A soft metal according to the invention is characterized in that a hard layer containing zirconium and molybdenum is formed on a surface thereof. This hard layer either in the crystal phase and amorphous phase is high in Vickers hardness and mechanical strength. Further, the hard layer has a property of initiating no corrosion even if it is brought into contact with a substance exhibiting acidity or alkalinity by immersion therein for a long time.

Further, in the soft metal, the hard layer may contain an additive element comprising at least one or more elements selected from niobium, tantalum, and titanium.

Furthermore, the hard layer is preferably formed through an intermediate hard layer made of an alloy constituted of at least one selected from iron, cobalt, and nickel. In this case, the soft metal is further increased in hardness of the surface, improved in abrasion resistance, and rendered insusceptible to scratches on the surface.

In this soft metal, it is suitable that a content of molybdenum constituting the hard layer is about 30 to 75 wt %. When the hard layer contains the additive elements, it is preferable that a content of molybdenum constituting the hard layer is about 25 to 65 wt %, and a total content of the additive elements is about 25 wt % or less. Besides, when the hard layer contains the additive elements, it is also adoptable that a total content of molybdenum and additive elements constituting the hard layer is about 30 wt % or more and about 80 wt % or less. When these conditions are satisfied, the hard layer is high in abrasion resistance and corrosion resistance to provide a more preferable soft metal that is the object of the invention.

Further, in the soft metal, it is preferable that a content of molybdenum constituting the hard layer is about 30 to 60 wt %, and when the hard layer contains the additive elements, it is also preferable that a total content of molybdenum and additive elements constituting the hard layer is about 30 to 55 wt %. In this case, the hard layer is in the amorphous phase, so that the surface of the soft metal becomes a mirror surface, resulting in a smooth film similar to the film formed by the CVD method.

Further, the invention provides a method of producing a soft metal, comprising steps of: disposing a soft metal and an alloy target containing zirconium and molybdenum inside a vacuum apparatus; evacuating the vacuum apparatus and then introducing an inert gas thereinto and causing an inert gas plasma to occur; and forming a hard layer made of metals constituting the alloy target on a surface of the soft metal in an inert gas plasma atmosphere in which the inert gas plasma is caused to occur.

Further, the invention provides a method of producing a soft metal, comprising steps of: disposing a soft metal and a first alloy target containing at least one selected from iron, cobalt, and nickel inside a vacuum apparatus; evacuating the vacuum apparatus, then introducing an inert gas thereinto and causing an inert gas plasma to occur; forming an intermediate hard layer made of metals constituting the first alloy target on a surface of the soft metal in an inert gas plasma atmosphere in which the inert gas plasma is caused to occur; and subsequently disposing a second alloy target containing zirconium and molybdenum inside the vacuum apparatus, causing an inert gas plasma to occur, and forming a hard layer made of metals constituting the second alloy target on a surface of the intermediate hard layer in an atmosphere of the inert gas plasma.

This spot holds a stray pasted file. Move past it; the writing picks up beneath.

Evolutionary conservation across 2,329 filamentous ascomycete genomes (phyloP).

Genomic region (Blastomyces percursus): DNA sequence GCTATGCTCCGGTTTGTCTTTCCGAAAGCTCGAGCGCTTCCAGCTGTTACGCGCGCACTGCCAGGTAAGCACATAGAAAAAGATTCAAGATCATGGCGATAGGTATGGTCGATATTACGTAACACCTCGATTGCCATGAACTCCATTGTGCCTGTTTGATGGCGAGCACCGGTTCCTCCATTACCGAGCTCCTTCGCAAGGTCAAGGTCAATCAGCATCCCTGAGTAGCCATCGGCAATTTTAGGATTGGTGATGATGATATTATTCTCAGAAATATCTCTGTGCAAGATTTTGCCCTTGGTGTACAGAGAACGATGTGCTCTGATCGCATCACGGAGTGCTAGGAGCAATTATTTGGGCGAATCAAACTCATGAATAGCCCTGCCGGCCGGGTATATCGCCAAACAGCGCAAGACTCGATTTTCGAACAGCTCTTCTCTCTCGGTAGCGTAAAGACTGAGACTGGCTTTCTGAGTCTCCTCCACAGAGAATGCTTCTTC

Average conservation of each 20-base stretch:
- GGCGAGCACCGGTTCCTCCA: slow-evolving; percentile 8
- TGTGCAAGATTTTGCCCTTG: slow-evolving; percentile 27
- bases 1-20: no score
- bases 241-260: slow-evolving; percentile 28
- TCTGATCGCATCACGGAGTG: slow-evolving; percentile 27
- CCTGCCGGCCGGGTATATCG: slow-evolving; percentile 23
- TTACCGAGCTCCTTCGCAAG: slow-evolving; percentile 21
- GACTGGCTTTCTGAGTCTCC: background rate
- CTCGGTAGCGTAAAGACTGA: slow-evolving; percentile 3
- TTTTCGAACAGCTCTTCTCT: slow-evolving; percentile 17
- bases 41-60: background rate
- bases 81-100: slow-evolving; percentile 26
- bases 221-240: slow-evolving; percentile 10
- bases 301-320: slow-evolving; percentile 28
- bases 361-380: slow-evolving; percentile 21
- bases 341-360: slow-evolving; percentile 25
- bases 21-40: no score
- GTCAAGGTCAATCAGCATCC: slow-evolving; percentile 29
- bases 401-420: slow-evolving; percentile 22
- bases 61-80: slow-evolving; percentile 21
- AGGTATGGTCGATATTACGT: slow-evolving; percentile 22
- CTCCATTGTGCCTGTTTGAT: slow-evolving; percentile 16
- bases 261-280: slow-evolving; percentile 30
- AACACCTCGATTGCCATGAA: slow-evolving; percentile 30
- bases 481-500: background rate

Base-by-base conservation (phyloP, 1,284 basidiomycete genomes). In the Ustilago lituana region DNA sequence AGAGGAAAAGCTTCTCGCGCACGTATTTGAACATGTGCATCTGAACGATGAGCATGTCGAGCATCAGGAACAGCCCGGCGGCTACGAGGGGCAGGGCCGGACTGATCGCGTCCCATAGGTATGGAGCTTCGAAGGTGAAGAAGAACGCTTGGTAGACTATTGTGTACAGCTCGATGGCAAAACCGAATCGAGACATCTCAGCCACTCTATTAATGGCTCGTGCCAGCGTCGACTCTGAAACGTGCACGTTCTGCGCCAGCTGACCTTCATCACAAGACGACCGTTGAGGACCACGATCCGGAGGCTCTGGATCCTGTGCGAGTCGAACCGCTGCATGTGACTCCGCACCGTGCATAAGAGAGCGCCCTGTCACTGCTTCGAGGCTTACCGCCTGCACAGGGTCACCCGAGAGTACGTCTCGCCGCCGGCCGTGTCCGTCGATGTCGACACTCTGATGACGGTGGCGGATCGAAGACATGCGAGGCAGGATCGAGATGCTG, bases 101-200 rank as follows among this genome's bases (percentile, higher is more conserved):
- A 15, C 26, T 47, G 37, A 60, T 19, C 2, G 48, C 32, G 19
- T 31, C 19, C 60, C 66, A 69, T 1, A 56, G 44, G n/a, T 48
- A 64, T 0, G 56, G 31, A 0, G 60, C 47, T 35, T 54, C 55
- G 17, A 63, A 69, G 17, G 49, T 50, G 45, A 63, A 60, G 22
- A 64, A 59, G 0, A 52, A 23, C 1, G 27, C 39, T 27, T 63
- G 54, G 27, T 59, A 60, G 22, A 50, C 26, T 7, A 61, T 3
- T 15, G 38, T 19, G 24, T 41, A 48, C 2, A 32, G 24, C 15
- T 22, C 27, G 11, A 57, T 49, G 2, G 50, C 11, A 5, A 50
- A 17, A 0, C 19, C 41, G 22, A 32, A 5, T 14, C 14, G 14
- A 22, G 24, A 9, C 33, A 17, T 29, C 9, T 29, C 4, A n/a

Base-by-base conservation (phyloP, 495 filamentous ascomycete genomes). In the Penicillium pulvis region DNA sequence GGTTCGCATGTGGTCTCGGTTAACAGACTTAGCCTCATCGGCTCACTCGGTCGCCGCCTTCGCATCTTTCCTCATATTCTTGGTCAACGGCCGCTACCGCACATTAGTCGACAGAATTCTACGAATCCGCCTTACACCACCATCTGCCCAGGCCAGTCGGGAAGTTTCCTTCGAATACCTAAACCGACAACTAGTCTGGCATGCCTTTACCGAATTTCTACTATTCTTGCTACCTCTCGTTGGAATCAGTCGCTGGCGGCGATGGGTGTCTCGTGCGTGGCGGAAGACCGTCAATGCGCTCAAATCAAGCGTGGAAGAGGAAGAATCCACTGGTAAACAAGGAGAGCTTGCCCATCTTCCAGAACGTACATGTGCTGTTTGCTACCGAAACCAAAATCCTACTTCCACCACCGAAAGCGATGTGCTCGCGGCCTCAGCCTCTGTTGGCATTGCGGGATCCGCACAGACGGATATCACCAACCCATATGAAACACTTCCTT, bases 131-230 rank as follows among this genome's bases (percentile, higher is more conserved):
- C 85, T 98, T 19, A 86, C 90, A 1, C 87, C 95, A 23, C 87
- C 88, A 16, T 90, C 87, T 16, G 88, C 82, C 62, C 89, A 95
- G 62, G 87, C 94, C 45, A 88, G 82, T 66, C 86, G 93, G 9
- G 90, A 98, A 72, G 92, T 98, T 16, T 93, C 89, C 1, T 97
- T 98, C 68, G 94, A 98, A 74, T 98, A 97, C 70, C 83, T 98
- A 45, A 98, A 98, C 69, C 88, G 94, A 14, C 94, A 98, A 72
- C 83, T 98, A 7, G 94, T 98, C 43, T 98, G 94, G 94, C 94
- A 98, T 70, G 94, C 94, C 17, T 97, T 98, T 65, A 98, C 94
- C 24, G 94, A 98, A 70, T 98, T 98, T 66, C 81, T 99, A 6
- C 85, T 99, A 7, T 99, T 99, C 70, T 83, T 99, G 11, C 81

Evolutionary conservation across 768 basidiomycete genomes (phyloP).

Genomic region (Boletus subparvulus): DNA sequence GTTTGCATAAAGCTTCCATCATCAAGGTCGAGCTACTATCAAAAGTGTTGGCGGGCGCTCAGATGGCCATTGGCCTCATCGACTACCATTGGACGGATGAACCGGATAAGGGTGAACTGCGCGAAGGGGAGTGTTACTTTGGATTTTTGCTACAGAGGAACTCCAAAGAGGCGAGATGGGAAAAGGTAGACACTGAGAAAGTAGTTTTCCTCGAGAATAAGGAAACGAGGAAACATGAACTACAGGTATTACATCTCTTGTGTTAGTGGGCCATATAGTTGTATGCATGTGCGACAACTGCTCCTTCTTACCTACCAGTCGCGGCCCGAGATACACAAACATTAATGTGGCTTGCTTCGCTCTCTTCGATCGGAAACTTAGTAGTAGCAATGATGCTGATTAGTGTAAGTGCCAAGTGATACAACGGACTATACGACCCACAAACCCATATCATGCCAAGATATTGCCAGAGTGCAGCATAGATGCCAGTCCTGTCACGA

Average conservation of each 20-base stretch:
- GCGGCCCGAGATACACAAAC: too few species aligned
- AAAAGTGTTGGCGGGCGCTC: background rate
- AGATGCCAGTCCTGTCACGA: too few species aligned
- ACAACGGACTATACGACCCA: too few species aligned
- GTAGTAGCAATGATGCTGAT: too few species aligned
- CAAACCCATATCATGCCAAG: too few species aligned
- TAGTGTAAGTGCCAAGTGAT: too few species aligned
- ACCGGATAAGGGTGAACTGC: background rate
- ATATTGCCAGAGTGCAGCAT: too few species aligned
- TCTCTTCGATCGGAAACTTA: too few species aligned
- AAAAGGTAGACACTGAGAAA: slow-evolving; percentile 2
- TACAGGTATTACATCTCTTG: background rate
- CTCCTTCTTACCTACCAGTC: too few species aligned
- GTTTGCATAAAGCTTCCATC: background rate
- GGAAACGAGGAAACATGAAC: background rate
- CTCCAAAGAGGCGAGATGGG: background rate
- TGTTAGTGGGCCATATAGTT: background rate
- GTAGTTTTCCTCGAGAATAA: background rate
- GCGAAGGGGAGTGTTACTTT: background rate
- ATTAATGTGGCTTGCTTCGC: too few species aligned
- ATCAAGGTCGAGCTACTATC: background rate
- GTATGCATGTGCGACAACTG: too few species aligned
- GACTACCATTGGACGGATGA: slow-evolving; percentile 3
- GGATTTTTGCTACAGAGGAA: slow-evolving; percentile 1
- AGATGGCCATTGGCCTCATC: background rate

In these methods of producing a soft metal, it is possible that the alloy target or the second alloy target contains an additive element constituted of at least one or more elements selected from niobium, tantalum, and titanium.

Besides, the invention provides a decorative article of wristwatch wherein a hard layer containing zirconium and molybdenum is formed on a surface of a metal decorative base material made of a soft metal.

In the decorative article of wristwatch, the hard layer may contain an additive element constituted of at least one or more elements selected from niobium, tantalum, and titanium.

Further, it is preferable that the hard layer is formed through an intermediate hard layer made of an alloy containing at least one selected from iron, cobalt, and nickel.

Further, in the decorative article of wristwatch, it is suitable that a content of molybdenum constituting the hard layer is about 30 to 75 wt %. When the hard layer contains the additive elements, it is preferable that a content of molybdenum constituting the hard layer is about 25 to 65 wt %, and a total content of the additive elements is about 25 wt % or less. Further, when the hard layer contains the additive elements, it is also adoptable that a total content of molybdenum and additive elements constituting the hard layer is about 30 to 80 wt %.

In the decorative article of wristwatch, it is suitable that a content of molybdenum constituting the hard layer is about 30 to 60 wt %, and when the hard layer contains the additive elements, it is preferable that a total content of molybdenum and additive elements constituting the hard layer is about 30 to 55 wt %.

Further, the invention provides a decorative article of wristwatch wherein a hard layer containing zirconium and molybdenum is formed on a surface of an insulating decorative base material made of an insulator.

In the decorative article of wristwatch, the hard layer may contain an additive element constituted of at least one or more elements selected from niobium, tantalum, and titanium.

It is preferable that the hard layer is formed through an intermediate layer made of resin.

Further, it is more preferable that a protective film made of a transparent resin is formed on a surface of the hard layer.